Blake with CEA Students at "Las Cateratas Iguázu"
If you’re one of the friends who he plays futbol with every week, you probably know Blake Hendrickson as your gringo buddy who, when he started playing with you 4 years ago, tried stopping the game because he had knicked the ball with his hand, and has since learned (in classic Argentine style) to mask and deny any foul, handball, or misconduct on the field.
If you’re his Argentine girlfriend, you probably know Blake as your blond-haired, blue-eyed, caring, picker-up-of-their-new-puppy’s-poop, who approached you on roller blades that one day in the park and swooped you off your feet (figuratively, of course, as the literal swooping of women off of their feet should not be attempted whilst on roller blades unless you’re T.I. from the movie “Roll Bounce”).
For me and the rest of us CEA students, we know Blake as a professor, answerer of questions, serial emailer, elderly bro for us younger bros, the guy who meets our sleep-deprived eyes with a wide grin at 8 am at the migrations office to get our student visas, and our guiding hand in navigating the hoops, chutes, and ladders that make up a part of studying and living abroad in Buenos Aires, Argentina.
|Blake doing the "Thinker"|
Blake Hendrickson is 32 years old, and comes from Lake Park, Minnesota (yeah I haven’t heard of it either). During his undergrad, he spent the summer between his Junior and Senior year studying in France, and liked it so much that he returned to teach English in Die for a year. After France, he spent a year teaching English in Spain. The following year he went to Hawaii where he would receive a Masters degree in intercultural communication, and 4 ½ years ago, came to Argentina to complete his PHD.
Through his studies and exposure to living and studying abroad, Blake has become somewhat of a connoisseur of friendship dynamics, especially for abroad students - an interest that became the topic of his dissertation. “There is a very strong relationship between the experience you have and the friends that you make in a place,” he says. When it comes to students studying abroad, no matter where in the world, he insists that in order to make the experience the most that it can be, “you have to make local connections.” “I’m kind of fundamental in this idea,” he says.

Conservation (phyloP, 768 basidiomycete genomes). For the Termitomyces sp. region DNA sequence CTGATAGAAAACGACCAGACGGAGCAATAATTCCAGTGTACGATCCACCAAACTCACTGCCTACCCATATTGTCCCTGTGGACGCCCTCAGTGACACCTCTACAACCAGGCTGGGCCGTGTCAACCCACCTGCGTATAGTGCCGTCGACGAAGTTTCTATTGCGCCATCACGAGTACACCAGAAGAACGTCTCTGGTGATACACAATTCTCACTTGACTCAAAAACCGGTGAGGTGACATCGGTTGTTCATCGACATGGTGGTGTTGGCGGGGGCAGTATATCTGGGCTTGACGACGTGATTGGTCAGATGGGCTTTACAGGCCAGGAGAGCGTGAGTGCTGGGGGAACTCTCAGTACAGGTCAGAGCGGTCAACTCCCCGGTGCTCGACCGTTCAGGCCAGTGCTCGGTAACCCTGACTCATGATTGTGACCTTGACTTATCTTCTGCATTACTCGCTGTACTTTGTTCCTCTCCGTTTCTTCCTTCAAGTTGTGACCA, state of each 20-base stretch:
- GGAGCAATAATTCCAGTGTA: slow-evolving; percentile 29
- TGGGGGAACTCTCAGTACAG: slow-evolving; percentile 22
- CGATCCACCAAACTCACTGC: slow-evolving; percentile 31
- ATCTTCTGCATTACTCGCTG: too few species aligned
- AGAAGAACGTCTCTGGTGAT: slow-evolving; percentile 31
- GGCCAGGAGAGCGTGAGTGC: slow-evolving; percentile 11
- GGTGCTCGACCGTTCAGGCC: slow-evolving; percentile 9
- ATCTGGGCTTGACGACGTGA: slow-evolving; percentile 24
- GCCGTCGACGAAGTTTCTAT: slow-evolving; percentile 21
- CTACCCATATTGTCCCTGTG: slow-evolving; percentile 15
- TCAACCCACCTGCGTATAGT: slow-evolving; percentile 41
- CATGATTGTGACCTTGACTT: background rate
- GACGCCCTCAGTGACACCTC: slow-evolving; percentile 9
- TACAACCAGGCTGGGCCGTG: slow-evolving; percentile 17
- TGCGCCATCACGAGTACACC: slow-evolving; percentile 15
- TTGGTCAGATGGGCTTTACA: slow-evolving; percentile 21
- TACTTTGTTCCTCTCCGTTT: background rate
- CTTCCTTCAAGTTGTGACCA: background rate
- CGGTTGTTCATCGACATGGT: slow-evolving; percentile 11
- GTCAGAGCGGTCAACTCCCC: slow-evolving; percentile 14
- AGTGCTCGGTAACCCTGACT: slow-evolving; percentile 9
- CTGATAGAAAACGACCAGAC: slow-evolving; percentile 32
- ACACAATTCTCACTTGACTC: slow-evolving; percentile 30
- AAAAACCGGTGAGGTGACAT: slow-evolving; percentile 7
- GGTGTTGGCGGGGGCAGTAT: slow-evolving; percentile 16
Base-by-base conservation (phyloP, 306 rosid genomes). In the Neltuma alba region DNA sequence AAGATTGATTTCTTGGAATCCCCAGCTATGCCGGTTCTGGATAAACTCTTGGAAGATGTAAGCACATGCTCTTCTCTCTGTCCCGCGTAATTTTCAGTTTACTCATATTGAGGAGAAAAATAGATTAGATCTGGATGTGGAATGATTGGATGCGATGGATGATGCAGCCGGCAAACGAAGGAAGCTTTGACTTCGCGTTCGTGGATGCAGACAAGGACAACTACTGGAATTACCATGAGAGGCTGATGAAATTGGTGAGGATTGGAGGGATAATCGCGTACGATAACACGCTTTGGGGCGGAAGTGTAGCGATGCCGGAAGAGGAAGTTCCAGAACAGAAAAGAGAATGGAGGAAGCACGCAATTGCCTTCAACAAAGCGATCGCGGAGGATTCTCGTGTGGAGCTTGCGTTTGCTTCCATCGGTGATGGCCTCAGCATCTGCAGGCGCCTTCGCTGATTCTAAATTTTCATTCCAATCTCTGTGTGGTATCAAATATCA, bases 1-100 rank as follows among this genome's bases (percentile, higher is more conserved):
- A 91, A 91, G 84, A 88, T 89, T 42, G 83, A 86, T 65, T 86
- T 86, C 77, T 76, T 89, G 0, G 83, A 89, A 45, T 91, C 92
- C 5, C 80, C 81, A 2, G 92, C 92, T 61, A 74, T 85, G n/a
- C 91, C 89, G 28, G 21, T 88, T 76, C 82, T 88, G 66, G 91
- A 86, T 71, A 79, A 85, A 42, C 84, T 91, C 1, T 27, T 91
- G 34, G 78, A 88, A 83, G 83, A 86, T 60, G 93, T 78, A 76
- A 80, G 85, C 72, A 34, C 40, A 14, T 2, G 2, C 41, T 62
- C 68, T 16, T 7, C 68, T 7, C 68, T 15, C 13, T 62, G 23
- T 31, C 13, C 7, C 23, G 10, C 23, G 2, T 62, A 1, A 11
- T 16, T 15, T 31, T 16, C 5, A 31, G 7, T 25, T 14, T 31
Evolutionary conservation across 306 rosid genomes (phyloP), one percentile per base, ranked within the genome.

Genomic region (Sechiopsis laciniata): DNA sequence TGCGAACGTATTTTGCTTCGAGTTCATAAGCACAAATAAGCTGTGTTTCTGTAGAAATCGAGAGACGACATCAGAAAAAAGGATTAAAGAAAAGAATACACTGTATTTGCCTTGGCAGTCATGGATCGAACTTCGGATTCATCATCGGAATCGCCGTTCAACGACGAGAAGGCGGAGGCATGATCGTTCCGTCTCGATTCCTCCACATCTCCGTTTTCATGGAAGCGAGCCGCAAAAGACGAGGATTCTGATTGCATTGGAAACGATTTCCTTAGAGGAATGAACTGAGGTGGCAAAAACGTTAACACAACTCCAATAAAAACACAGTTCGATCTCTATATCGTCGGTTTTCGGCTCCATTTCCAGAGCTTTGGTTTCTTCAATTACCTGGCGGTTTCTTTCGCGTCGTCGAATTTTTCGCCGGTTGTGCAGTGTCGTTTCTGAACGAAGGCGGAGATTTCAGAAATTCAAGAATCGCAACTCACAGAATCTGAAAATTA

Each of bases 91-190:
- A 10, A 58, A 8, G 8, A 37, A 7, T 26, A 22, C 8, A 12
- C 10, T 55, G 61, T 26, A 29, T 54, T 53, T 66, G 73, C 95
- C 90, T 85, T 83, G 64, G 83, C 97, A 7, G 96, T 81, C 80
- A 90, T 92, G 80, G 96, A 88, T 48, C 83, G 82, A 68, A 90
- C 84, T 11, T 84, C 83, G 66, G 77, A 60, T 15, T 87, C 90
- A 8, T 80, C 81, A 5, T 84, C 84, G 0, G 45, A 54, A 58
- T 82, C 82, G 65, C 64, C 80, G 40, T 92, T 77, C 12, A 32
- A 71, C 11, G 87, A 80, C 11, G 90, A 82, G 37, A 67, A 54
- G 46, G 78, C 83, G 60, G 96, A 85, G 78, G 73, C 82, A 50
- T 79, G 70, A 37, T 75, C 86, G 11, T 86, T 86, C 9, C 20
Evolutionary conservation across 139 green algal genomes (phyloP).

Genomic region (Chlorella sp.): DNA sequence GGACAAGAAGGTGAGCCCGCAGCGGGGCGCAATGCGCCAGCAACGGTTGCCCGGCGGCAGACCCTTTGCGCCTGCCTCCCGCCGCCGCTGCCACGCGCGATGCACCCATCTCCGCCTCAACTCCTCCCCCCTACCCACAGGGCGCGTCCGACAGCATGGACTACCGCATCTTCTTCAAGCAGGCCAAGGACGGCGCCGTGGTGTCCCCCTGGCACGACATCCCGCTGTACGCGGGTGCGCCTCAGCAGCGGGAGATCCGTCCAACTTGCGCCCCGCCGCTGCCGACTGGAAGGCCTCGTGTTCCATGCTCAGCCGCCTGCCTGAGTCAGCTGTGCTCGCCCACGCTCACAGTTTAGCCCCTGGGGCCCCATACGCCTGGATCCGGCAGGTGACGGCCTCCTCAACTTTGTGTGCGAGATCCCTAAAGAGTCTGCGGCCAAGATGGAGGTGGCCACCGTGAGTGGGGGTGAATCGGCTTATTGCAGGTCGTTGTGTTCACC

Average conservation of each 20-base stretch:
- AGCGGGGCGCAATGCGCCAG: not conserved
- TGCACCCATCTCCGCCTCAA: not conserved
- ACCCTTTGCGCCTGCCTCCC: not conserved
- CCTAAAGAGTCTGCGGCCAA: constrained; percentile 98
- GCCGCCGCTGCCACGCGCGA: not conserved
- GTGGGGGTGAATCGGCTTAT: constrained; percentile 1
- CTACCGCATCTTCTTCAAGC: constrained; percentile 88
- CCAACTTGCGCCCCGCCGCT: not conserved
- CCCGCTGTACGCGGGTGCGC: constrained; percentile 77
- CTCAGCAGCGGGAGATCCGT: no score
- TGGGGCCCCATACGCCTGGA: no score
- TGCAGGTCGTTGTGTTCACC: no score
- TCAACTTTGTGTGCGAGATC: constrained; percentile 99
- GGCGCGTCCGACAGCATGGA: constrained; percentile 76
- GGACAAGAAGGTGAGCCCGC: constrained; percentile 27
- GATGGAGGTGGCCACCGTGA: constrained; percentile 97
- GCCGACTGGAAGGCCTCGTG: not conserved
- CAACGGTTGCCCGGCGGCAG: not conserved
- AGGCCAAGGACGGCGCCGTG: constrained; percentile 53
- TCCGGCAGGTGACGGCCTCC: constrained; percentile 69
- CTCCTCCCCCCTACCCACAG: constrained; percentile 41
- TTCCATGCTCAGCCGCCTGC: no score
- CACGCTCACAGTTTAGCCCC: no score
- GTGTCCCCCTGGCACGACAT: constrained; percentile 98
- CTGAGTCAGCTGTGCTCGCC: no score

|Blake with students|
“At the core of friendship are shared interests and similarities…culture is something that we see as a wall, but you can get past that.”
Officially, Blake is CEA’s Student Academic Assistant here in BA. He is one of three advisors that address students’ needs and make our program run smoothly. His favorite part of the job is making relationships with students and, “helping them adapt to a different culture, and reflect upon the experiences they have.” His least favorite part of the job is dealing with migrations, especially, “when people don’t bring their paperwork!“(nudges me…guilty as charged).
Unofficially, Blake is a guy who you can really go to for anything: restaurant suggestions, dating advice, friendship, etc. He’s a Yankee turned quasi-porteño who knows the ins and outs of the city, and continues to work towards implementing the best programs possible for assimilating CEA students into Argentine culture. He’s been here for 4 ½ years, has a dog and Argentine girlfriend, and can cook a mean asado (a succulent cut of beef ribs, and also the term for a BBQ Argentine-style).
To sum it up: Don’t let his 8th grade haircut fool you (just kidding Blake ;), Blake Hendrickson is the man, with the intercultural-communication-for-students-studying-abroad plan.
Blake enjoys empenadas over pizza, tango over cumbia (the two most popular Argentine dances), and dulce de leche over Nutella (traitor).
Mathew Cerf is a CEA MOJO in Buenos Aires, Argentina. He is currently a Junior at the University of San Diego.
Read more about our CEA Content Creators.